For this question, you will experiment with the Perceptron algorithm and some variants on
a data set.
3.1 The task and data
Image you are an network security expert and you are given a collection of URLs. Now, your
goal is to build a classifier that identifies which among these are phishing websites.
We will use Phishing data set from the UCI Machine Learning repository1
to study this.
The data has been preprocessed into a standard format. Use the training/development/test
files called phishing.train, and phishing.test. These files are in the
LIBSVM format, where each row is a single training example. The format of the each row
in the data is:
<label> <index1>:<value1> <index2>:<value2> …
Here <label> denotes the label for that example. The rest of the elements of the row
is a sparse vector denoting the feature vector. For example, if the original feature vector is
[0, 0, 1, 2, 0, 3], this would be represented as 3:1 4:2 6:3. That is, only the non-zero entries
of the feature vector are stored.
3.2 Algorithms
You will implement several variants of the Perceptron algorithm. Note that each variant has
different hyper-parameters, as described below. Use 5-fold cross-validation to identify the
best hyper-parameters as you did in the previous homework. To help with this, we have split
the training set into five parts– in the folder CVSplits.
1. Simple Perceptron: Implement the simple batch version of Perceptron as described
in the class. Use a fixed learning rate η chosen from {1, 0.1, 0.01}. An update will be
performed on an example (x, y) if y(wT x + b) < 0 as:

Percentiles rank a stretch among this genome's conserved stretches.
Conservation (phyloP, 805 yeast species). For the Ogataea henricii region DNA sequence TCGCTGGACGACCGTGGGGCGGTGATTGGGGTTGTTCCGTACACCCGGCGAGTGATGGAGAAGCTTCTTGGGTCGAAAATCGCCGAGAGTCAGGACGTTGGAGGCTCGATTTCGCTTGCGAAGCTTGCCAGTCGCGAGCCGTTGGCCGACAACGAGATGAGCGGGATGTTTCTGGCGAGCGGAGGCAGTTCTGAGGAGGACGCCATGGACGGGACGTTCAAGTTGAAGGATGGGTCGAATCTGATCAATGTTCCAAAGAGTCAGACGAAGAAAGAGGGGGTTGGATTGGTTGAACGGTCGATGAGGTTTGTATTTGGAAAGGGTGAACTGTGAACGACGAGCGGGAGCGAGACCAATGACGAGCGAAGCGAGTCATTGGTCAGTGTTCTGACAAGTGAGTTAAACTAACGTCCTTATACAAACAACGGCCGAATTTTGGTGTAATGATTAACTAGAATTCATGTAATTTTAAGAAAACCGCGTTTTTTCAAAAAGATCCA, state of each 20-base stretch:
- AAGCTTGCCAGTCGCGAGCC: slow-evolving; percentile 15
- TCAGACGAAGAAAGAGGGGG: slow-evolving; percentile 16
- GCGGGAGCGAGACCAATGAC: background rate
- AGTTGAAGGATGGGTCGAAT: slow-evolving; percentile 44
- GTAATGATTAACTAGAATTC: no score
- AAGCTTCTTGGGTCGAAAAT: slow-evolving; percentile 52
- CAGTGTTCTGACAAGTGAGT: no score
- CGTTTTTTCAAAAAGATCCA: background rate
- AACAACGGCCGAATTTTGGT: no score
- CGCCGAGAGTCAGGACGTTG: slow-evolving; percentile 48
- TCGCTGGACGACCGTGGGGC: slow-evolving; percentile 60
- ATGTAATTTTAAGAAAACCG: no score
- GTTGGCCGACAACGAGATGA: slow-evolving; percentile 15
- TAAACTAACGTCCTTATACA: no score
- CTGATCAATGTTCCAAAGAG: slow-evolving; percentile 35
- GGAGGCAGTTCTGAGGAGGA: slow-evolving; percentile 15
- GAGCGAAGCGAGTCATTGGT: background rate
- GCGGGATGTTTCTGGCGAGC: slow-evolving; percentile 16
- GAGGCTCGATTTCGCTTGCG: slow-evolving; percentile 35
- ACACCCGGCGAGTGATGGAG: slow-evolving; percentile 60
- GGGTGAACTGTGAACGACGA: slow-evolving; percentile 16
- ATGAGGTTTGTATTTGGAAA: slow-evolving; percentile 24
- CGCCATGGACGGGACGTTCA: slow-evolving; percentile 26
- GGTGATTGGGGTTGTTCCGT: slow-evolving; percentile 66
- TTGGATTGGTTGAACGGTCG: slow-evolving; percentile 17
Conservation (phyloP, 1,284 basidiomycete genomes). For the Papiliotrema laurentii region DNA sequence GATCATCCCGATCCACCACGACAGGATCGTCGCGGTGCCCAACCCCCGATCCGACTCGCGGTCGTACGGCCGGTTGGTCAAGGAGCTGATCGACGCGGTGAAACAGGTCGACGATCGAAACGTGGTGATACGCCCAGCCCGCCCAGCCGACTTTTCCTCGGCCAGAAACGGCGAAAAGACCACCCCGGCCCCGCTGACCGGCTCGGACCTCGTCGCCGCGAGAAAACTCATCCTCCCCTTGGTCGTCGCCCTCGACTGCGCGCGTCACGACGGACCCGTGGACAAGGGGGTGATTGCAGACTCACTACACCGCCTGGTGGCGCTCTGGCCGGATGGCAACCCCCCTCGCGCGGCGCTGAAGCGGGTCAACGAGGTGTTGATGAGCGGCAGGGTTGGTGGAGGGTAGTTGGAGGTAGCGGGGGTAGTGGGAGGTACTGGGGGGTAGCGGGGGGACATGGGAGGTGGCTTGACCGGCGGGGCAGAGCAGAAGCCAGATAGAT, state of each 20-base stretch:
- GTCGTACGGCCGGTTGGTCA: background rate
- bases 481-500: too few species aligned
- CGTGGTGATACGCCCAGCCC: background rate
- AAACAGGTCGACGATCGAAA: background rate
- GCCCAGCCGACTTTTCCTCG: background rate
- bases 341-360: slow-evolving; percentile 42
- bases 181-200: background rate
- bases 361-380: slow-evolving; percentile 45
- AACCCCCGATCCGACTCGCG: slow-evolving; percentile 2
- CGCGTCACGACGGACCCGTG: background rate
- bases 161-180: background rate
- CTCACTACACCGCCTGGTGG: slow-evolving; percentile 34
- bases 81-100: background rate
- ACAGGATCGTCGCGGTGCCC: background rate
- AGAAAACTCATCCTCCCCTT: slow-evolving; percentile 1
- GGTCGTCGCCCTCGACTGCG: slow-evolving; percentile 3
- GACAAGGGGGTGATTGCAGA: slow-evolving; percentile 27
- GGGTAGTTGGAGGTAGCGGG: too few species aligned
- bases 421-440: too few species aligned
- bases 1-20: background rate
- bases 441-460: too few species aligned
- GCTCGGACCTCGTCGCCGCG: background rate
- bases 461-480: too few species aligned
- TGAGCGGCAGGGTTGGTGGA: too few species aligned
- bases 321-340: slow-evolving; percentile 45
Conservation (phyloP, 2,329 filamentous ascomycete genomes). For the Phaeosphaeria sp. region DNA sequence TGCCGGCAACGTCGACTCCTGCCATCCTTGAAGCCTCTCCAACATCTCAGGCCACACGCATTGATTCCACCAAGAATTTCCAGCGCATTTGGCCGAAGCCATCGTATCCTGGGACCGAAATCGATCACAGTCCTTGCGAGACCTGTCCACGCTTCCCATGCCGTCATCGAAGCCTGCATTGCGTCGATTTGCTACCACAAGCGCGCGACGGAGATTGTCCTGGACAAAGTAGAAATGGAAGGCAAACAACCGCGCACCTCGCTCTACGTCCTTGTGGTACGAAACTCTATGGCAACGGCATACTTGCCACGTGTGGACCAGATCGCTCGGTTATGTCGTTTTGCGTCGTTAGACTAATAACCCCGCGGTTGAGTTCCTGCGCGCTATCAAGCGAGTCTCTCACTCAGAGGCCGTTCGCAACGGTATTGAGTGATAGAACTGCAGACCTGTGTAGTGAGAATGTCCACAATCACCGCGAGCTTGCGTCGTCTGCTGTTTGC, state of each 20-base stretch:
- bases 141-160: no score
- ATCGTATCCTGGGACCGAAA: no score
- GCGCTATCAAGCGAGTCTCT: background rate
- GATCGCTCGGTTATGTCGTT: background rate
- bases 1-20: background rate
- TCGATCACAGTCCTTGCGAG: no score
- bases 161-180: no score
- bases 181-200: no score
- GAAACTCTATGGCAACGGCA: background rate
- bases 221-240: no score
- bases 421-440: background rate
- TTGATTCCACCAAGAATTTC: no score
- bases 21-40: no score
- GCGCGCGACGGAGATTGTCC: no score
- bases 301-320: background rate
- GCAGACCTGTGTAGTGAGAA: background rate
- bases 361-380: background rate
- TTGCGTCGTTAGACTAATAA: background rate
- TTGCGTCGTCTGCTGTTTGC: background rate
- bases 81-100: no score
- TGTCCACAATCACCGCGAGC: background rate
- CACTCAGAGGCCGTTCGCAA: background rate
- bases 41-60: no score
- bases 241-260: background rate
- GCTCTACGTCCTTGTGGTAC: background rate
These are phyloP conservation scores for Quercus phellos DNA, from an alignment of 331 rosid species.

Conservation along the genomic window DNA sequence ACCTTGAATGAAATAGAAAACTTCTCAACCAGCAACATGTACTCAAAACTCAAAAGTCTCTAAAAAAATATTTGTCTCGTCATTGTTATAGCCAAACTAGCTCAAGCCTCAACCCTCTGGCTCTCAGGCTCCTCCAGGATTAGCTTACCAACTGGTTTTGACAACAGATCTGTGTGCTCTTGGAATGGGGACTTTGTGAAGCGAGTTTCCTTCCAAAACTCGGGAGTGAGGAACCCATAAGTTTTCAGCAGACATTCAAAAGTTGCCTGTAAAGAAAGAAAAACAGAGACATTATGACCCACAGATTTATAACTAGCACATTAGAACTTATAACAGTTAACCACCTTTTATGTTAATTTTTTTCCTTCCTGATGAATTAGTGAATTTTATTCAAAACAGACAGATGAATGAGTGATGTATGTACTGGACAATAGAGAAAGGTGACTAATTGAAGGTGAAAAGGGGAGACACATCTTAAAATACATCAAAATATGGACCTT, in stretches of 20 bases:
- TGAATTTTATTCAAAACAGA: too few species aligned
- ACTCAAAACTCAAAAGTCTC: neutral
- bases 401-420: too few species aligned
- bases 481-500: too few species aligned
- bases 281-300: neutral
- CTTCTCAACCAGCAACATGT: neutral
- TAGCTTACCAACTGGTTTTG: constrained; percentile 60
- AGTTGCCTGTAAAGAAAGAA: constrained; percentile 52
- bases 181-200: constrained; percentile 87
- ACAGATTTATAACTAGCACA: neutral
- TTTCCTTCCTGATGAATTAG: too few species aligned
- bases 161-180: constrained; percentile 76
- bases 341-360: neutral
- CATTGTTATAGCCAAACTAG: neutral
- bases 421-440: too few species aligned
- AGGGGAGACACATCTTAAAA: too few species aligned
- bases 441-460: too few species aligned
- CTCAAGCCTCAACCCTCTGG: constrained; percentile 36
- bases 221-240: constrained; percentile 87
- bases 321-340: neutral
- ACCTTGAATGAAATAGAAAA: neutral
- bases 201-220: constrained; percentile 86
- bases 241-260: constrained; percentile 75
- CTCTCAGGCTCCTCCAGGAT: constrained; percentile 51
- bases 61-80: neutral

w ← w + ηyx,
b ← b + ηy.
Hyper-parameter: Learning rate η ∈ {1, 0.1, 0.01}
Two things bear additional explanation.
(a) First, note that in the formulation above, the bias term b is explicitly mentioned.
This is because the features in the data do not include a bias feature. Of course,
you could choose to add an additional constant feature to each example and
not have the explicit extra b during learning. (See the class lectures for more
information.) However, here, we will see the version of Perceptron that explicitly
has the bias term.
(b) Second, in this specific case, if w and b are initialized with zero, then the fixed
learning rate will have no effect. To see this, recall the Perceptron update from
Now, if w and b are initialized with zeroes and a fixed learning rate η is used,
then we can show that the final parameters will be equivalent to having a learning
rate 1. The final weight vector and the bias term will be scaled by η compared
to the unit learning rate case, which does not affect the sign of wT x + b.
To avoid this, you should initialize the all elements of the weight vector w and
the bias to a small random number between -0.01 and 0.01.
2. Perceptron with dynamic learning rate: Implement a Perceptron whose learning
rate decreases as η0
, where η0 is the starting learning rate, and t is the time step.
Note that t should keep increasing across epochs. (That is, you should initialize t to 0
at the start and keep incrementing for each update.)
Hyper-parameter: Initial learning rate η0 ∈ {1, 0.1, 0.01}
3. Margin Perceptron: This variant of Perceptron will perform an update on an example (x, y) if y(wT x + b) < µ, where µ is an additional positive hyper-parameter,
specified by the user. Note that because µ is positive, this algorithm can update the
weight vector even when the current weight vector does not make a mistake on the
current example. You need to use the decreasing learning rate as before.
(a) Initial learning rate η0 ∈ {1, 0.1, 0.01}
(b) Margin µ ∈ {1, 0.1, 0.01}
4. Averaged Perceptron Implement the averaged version of the original Perceptron
algorithm from the first question. Recall from class that the averaged variant of the
Perceptron asks you to keep two weight vectors (and two bias terms). In addition to
the original parameters (w, b), you will need to update the averaged weight vector a
and the averaged bias ba as:
(a) a ← a + w
(b) ba ← ba + b
This update should happen once for every example in every epoch, irrespective of
whether the weights were updated or not for that example. In the end, the learning